The Board has the overall responsibility for risk oversight, with a focus on the most significant risks facing the company. While GM does not follow the precautionary approach, it does have a comprehensive risk management plan in place. Effective risk management is the responsibility of the CEO and other members of management, including the senior leadership team. Our Board implements its risk oversight function both as a whole and through delegation to Board Committees, particularly the Cybersecurity and Risk Committee. Each of the Board Committees is responsible for oversight of risk management practices for categories of risks relevant to its functions. Our Board recognizes that cybersecurity is critical to GM’s operations—particularly as management continues to execute on its future mobility strategies, such as self-driving vehicles and connected-vehicle technology. The Board believes that its structure for risk oversight provides for open communication between management and the Board and its Committees.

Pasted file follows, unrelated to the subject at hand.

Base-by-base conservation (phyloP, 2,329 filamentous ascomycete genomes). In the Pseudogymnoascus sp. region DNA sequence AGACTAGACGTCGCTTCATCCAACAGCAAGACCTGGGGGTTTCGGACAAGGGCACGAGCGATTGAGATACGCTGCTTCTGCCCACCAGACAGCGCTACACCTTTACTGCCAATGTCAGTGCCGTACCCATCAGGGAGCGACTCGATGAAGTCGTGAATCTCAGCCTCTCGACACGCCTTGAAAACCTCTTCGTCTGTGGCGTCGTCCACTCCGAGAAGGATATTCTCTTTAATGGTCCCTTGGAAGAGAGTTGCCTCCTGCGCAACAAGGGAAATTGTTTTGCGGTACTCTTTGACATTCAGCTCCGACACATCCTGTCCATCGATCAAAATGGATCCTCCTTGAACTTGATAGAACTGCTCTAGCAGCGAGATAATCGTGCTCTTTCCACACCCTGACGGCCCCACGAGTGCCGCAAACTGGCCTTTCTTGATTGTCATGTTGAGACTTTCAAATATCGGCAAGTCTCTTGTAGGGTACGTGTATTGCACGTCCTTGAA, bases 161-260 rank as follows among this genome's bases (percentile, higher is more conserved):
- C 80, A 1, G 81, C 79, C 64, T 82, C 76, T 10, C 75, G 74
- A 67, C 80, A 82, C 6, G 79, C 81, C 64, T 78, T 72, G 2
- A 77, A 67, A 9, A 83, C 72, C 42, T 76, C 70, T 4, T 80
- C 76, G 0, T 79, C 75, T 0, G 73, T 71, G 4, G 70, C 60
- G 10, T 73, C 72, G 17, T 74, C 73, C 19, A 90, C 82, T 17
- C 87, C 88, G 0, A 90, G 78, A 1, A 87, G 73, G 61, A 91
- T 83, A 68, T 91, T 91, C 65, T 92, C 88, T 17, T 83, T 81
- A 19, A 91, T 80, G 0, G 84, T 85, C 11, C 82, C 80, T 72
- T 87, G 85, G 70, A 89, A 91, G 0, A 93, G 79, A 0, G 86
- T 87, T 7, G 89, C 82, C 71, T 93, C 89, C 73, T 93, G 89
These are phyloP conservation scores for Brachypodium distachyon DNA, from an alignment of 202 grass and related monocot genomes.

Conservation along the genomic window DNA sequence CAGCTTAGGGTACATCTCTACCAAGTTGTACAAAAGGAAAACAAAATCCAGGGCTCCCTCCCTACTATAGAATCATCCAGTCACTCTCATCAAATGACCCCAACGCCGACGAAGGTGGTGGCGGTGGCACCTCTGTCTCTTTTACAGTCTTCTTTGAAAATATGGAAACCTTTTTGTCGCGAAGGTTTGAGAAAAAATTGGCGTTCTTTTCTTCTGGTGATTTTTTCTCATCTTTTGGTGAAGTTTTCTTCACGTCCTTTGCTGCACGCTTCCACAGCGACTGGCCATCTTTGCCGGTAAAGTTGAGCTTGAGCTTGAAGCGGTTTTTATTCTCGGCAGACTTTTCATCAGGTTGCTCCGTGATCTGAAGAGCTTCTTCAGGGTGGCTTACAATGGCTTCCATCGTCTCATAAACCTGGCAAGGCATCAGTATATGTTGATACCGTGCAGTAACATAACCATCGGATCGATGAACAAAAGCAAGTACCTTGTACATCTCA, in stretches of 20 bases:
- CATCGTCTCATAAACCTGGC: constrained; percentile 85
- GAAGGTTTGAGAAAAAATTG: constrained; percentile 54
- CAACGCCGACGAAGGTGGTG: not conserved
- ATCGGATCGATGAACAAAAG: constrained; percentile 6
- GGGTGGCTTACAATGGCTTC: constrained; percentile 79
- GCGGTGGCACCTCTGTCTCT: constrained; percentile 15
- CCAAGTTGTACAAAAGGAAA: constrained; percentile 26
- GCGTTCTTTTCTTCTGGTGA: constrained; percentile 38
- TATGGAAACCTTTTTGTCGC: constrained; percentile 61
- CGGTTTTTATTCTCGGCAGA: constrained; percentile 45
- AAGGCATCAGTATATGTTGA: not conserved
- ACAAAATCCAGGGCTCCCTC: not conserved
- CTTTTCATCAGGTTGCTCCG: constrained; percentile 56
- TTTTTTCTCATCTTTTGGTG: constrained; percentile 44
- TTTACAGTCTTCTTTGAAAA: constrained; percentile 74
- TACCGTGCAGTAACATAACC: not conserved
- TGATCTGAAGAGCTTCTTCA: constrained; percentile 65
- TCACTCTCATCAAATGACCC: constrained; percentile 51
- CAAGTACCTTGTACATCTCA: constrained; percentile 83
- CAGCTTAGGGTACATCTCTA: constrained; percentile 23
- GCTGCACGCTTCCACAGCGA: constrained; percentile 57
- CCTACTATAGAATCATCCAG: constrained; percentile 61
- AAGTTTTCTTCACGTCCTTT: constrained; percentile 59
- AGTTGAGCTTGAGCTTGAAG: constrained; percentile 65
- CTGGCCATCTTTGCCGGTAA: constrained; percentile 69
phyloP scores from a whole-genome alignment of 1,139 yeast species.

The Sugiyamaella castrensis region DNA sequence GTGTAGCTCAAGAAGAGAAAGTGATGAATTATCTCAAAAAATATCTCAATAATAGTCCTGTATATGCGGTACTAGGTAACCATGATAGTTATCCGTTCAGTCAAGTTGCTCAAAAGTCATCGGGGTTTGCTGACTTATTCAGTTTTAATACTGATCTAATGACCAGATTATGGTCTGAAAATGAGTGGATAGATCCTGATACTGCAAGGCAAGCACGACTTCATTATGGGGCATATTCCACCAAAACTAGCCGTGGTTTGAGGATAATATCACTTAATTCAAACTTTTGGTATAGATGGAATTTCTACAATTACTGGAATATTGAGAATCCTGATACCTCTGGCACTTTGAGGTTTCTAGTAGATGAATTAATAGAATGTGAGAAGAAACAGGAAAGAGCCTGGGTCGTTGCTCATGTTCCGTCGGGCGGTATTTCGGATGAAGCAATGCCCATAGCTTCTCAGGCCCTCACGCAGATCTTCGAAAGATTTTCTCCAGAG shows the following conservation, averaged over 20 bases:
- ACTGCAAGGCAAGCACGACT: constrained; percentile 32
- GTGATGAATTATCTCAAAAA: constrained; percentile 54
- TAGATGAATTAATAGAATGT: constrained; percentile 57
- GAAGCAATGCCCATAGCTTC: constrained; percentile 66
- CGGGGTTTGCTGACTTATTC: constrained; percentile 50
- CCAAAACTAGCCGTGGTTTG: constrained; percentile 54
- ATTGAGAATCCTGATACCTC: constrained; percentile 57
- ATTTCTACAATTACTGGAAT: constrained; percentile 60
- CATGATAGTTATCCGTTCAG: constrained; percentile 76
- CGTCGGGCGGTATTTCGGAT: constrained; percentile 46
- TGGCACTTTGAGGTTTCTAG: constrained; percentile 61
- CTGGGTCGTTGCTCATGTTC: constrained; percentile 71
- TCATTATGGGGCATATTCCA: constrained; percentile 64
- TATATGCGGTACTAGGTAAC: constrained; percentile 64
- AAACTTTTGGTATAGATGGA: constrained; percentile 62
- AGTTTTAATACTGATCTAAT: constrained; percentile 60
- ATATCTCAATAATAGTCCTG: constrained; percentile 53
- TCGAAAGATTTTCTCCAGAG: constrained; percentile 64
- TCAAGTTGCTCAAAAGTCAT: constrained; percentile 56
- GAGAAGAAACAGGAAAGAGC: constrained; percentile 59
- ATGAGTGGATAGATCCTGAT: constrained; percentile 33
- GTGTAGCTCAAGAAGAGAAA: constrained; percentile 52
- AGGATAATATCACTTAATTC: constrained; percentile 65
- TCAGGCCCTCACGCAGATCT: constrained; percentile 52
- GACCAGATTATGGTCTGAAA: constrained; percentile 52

All standing committees other than the Executive Committee are composed entirely of independent directors. Each committee has a written charter setting forth its purpose, authority and duties. The committees enhance the Board’s oversight of areas that are critical to GM’s corporate responsibility and sustainability efforts, including: transparent and reliable financial reporting, risk identification and mitigation, ethics, vehicle and workplace safety, pay-for-performance, diversity, Board and management succession planning, shareholder proposals and nominations, corporate responsibility and political and lobbying expenditures.

Ethics